Tomás Herrero Diez's picture
Photo: UN Women/Flickr
Indonesia, a vast archipelago of more than 17,500 islands, is the fourth most populous country in the world, with 261 million inhabitants, and the largest economy in Southeast Asia, with a nominal Gross Domestic Product of $933 billion.

Central government spending on transport increased by threefold between 2010-2016. This has enabled the country to extend its transport network capacity and improve access to some of the most remote areas across the archipelago.

The country has a road network of about 538,000 km, of which about 47,000 km are national roads, and 1,000 km are expressways. Heavy congestion and low traffic speeds translate into excessively long journey times. In fact, traveling a mere 100 km can take 2.5 to 4 hours. The country relies heavily on waterborne transport and has about 1,500 ports, with most facilities approaching their capacity limits, especially in Eastern Indonesia. Connectivity between ports and land infrastructure is limited or non-existent. The rail network is limited (6,500 km across the islands of Java and Sumatra) and poorly maintained. The country’s 39 international and 191 domestic airports mainly provide passenger services, and many are also reaching their capacity limits.

Data analytics for transport planning: five lessons from the field

Tatiana Peralta Quiros's picture
Photo: Justin De La Ornellas/Flickr
When we think about what transport will look like in the future, one of the key things we know is that it will be filled and underpinned by data.

We constantly hear about the unlimited opportunities coming from the use of data. However, a looming question is yet to be answered: How do we sustainably go from data to planning? The goal of governments should not be to amass the largest amount of data, but rather “to turn data into information, and information into insight.” Those insights will help drive better planning and policy making.

Last year, as part of the Word Bank’s longstanding engagement on urban transport in Argentina, we started working with the Ministry of Transport’s Planning Department to tap the potential of data analytics for transport planning. The goal was to create a set of tools that could be deployed to collect and use data for improved transport planning.

In that context, we lead the development of a tool that derives origin-destination matrices from public transport smartcards, giving us new insight into the mobility patterns of Buenos Aires residents. The project also supported the creation of a smartphone application that collects high-resolution mobility data and can be used for citizen engagement through dynamic mobility surveys. This has helped to update the transport model in Buenos Aires city metropolitan area (AMBA).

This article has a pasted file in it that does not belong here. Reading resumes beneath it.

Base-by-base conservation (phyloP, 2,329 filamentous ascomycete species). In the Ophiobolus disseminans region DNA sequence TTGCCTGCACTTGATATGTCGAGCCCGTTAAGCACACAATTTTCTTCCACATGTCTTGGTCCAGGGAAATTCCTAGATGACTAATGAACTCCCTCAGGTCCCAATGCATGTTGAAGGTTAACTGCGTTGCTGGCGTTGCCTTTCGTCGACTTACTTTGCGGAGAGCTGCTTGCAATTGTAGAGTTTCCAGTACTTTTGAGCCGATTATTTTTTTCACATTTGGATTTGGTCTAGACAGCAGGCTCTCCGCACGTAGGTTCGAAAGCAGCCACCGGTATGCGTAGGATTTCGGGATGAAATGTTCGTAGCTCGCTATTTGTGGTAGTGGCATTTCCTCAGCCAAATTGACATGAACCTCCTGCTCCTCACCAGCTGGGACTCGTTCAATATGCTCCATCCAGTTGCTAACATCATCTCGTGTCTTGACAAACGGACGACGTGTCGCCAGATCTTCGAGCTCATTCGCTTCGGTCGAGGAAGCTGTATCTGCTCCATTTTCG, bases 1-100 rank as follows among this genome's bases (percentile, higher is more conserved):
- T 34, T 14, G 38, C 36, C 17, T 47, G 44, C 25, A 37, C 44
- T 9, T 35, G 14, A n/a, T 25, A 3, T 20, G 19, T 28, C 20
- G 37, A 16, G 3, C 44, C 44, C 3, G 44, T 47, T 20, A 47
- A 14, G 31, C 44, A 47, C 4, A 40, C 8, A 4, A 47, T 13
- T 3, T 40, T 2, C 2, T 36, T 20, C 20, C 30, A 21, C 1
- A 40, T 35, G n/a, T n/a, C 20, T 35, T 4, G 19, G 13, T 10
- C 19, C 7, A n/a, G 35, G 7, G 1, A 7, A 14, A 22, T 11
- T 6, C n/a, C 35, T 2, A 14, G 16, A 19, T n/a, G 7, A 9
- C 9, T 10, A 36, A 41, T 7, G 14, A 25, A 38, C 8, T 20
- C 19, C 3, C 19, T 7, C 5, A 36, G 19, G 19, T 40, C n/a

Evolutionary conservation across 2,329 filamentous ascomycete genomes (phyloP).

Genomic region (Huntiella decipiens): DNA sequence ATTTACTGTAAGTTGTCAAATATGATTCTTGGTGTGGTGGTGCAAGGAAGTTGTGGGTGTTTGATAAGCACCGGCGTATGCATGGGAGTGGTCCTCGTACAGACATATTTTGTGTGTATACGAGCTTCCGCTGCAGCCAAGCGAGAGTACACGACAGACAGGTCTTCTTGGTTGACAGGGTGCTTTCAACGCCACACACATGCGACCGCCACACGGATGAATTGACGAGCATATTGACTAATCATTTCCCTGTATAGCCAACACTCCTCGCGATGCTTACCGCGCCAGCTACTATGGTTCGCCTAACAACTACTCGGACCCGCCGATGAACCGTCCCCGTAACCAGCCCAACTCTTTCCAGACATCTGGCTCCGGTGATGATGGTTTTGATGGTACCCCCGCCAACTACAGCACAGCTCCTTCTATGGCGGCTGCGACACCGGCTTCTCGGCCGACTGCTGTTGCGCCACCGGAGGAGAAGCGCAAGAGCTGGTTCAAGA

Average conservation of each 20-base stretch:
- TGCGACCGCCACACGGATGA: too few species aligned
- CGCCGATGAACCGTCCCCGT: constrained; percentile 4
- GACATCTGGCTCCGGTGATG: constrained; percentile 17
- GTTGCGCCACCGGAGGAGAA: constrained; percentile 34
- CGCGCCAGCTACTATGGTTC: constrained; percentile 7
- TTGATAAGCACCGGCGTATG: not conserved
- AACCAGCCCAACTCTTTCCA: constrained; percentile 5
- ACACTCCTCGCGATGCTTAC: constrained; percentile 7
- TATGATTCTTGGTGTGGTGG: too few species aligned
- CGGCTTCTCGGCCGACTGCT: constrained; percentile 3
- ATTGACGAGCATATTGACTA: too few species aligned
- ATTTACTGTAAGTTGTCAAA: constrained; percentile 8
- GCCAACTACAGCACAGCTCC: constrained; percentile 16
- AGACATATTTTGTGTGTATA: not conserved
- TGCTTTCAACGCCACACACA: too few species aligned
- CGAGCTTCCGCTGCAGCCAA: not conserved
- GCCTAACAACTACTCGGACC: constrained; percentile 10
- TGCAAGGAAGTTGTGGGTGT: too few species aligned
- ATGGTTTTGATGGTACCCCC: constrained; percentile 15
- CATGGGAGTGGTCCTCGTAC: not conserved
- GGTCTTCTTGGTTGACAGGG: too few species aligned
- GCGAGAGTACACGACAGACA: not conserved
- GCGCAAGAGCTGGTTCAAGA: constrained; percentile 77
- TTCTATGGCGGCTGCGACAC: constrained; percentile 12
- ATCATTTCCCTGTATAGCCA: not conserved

Here are some of the lessons we learnt from that experience.

Mobility constraints undermine the potential of Haitian cities

Roger Gorham's picture
Photo: UNDP/Flickr
At about 3:30am most weekday mornings, Lovelie is by the roadside near her home in Kenscoff, Haiti, waiting for a vehicle with her produce of carrots and broccoli. With luck, a ‘camion’ with sufficient room for her and her bundles will come by soon, to take her for the 22-kilometer trip to the Croix-de-Bossales market in the center of Port-au-Prince, where she has a stall. If not, she will have to take a ‘tap-tap’, informal urban public transport similar to that found in many cities of the developing world, operated by small-scale entrepreneurs using second-hand vehicles – in Haiti’s case, imported pick-up trucks from the United States, modified to seat 14 on the flat bed, with standing room for a few more.

Lovelie prefers to pay more for a camion than take a tap-tap, because the former will take her directly to the market in 55 minutes. Tap-tap operators, to maximize revenues, limit the distance they operate to no more than 5 kilometers, so she would have to change three or four times, which is not easy with her bundles of goods. But she may not have a choice, if the camions are full by the time they get to her, as they often are.

Understanding the realities of urban transport as experienced by people like Lovelie was key for the forthcoming Haitian Urban Mobility Study and the Haiti Urbanization Review, two distinct but interdependent studies developed by the World Bank’s transport and urban development teams.